gkernel.hasFloat("log_width")   # returns true
gkernel.hasFloat("foo")         # returns false

The semantics remain the same with minute syntactic differences. Important things to note:

  • sets() can be used to set a parameter using its name or a Tag<Type> (like TagFloat) object.
  • gets() can be used to query a parameter's value using a Tag<Type> (like TagFloat) object but gets<Type>() (like getsFloat()) is used to query the value by the parameter's name.
  • has() can be used to check the availability of a parameter by its name. has<Type>() (like hasFloat()) is used to check the availability of a parameter by it's name and type.

This nomenclature of functions sets/gets/has is same in all the high level languages supported by Shogun i.e. Python, Ruby, R, Lua, Java, C# and Octave.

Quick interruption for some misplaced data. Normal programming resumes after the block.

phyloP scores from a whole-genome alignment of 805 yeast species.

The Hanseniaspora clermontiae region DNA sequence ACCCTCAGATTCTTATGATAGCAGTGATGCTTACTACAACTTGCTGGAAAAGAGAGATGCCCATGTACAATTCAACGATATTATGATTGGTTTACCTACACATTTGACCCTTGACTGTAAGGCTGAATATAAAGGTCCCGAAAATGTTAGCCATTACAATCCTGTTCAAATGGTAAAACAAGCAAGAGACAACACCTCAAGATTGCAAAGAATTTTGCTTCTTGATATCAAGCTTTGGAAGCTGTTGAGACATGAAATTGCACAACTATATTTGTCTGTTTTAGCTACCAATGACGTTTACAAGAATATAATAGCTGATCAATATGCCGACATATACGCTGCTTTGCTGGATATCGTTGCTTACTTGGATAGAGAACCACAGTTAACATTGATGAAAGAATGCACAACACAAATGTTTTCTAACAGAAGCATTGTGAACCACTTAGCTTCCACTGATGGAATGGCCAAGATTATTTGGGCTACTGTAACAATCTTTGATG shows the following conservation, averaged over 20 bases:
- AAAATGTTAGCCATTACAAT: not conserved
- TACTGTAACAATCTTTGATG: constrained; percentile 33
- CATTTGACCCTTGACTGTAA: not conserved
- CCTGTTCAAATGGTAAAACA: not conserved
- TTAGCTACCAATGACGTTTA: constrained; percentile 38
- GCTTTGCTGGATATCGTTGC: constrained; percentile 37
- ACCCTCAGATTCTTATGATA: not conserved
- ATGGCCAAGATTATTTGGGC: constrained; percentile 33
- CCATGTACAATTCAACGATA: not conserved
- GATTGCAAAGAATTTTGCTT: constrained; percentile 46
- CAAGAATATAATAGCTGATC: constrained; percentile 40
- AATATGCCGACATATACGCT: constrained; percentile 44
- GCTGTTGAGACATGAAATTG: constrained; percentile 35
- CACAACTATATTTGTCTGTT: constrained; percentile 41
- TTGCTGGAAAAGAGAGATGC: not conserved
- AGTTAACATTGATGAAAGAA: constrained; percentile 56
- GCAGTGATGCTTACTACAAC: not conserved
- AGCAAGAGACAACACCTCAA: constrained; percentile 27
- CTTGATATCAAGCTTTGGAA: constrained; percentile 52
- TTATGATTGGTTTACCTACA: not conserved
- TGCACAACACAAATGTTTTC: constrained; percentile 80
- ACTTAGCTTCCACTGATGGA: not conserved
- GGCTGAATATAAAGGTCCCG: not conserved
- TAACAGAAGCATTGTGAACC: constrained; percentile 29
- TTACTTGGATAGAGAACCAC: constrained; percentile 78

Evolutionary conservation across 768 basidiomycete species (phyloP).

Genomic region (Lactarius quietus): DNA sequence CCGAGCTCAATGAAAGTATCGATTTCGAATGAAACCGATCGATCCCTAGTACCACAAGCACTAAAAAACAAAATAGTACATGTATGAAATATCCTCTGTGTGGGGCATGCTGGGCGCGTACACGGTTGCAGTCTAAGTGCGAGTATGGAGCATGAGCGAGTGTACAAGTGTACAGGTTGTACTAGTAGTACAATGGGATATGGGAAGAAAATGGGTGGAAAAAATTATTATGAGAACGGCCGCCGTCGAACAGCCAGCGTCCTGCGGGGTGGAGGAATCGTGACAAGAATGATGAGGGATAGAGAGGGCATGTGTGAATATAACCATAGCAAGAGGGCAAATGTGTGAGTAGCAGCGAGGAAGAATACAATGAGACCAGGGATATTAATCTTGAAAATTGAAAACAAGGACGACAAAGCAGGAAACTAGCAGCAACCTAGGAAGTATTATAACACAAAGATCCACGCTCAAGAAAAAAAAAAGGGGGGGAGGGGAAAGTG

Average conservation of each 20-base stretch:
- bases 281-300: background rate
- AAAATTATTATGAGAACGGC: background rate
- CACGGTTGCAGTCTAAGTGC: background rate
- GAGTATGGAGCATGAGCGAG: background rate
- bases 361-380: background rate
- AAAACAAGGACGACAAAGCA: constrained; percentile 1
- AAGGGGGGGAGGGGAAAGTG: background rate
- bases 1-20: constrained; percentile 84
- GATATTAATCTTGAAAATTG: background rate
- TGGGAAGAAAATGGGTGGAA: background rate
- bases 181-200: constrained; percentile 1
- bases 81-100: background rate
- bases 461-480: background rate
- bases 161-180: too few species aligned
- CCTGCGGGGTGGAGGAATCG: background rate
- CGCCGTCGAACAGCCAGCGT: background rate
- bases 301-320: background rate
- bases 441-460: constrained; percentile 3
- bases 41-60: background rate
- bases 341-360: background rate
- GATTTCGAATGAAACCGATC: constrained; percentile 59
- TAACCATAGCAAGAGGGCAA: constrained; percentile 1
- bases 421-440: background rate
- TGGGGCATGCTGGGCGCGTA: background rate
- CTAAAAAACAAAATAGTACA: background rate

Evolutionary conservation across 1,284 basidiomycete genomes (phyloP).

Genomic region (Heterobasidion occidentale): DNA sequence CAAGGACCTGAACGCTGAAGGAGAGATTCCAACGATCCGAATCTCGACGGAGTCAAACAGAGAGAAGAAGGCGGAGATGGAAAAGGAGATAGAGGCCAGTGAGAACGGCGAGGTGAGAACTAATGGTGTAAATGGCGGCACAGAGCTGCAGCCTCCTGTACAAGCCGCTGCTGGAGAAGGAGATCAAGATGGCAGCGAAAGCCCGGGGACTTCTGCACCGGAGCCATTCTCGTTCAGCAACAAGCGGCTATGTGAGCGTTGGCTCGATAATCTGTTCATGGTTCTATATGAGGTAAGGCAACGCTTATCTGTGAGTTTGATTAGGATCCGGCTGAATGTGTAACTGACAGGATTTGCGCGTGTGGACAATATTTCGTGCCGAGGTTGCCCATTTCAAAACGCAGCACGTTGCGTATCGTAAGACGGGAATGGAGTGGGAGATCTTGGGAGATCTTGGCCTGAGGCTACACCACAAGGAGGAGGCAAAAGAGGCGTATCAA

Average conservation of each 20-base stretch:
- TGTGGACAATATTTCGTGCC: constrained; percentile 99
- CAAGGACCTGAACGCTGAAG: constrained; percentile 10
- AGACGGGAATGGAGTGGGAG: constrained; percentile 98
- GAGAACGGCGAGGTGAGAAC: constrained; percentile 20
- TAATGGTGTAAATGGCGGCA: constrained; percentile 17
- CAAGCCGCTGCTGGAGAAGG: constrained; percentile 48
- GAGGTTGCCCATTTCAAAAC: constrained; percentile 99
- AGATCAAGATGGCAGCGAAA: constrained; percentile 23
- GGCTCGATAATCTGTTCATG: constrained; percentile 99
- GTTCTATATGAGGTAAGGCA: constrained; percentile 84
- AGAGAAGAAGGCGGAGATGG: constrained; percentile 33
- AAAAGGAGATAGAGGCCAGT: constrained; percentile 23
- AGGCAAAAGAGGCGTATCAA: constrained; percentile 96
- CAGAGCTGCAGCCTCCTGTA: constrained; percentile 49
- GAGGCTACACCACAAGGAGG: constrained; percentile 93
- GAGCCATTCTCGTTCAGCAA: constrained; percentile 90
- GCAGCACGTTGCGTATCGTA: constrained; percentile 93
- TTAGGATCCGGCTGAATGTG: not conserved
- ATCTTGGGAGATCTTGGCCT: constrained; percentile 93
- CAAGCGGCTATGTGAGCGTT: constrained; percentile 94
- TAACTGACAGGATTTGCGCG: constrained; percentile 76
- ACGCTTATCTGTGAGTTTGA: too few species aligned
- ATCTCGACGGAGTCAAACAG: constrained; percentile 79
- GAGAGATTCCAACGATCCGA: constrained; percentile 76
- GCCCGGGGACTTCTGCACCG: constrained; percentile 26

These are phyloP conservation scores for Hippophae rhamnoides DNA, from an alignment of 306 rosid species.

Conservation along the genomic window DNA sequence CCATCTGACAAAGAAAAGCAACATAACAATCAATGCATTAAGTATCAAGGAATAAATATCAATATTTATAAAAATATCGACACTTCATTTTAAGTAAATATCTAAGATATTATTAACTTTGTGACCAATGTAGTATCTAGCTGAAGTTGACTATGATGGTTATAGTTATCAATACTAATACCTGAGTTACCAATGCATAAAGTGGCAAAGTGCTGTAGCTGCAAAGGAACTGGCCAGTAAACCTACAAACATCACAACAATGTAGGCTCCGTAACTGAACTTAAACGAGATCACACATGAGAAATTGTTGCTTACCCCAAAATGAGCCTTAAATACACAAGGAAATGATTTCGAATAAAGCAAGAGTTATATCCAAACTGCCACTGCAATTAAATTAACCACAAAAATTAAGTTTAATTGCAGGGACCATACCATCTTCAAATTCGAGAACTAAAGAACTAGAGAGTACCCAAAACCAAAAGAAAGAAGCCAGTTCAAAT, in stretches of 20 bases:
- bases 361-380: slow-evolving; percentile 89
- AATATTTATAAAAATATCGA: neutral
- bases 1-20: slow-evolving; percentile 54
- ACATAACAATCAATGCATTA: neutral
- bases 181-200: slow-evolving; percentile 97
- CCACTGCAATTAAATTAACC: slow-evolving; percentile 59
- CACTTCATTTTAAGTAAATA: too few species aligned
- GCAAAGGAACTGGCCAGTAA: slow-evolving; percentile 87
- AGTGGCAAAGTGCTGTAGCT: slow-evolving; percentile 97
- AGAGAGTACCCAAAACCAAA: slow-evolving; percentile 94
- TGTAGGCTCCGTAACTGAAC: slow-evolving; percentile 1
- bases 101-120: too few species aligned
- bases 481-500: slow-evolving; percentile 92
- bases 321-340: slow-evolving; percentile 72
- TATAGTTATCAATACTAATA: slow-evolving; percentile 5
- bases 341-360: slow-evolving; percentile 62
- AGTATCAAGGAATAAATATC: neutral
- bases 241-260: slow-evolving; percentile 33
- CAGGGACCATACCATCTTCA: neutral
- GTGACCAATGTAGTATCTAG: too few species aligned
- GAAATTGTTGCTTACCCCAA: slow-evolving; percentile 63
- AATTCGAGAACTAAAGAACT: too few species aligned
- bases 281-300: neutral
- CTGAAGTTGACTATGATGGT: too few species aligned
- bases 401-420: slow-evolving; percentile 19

A pro tip: Use gets<Tab>/has<Tab>/Tag<Tab> auto-completion to list all the types available.

For developers

All this is accomplished by having a std::unordered_map<BaseTag, Any> (or std::map<BaseTag, Any> depending on the availability of C++11) in SGObject.cpp, where the map stores the values of parameters available in a Shogun class derived from CSGObject. From here on, I'll refer to the CSGObject's std::unordered_map/std::map as map.


BaseTag is the parent class of Tag<T>. For a particular parameter, BaseTag stores the name, while Tag<T> (being a template class) stores the type information. Name and type information are stored separately because Tag<T> (being a template class) can't be used as the key in map, so BaseTag is used as the key. BaseTag also stores a hash generated from the parameter's name which results in fast look-ups.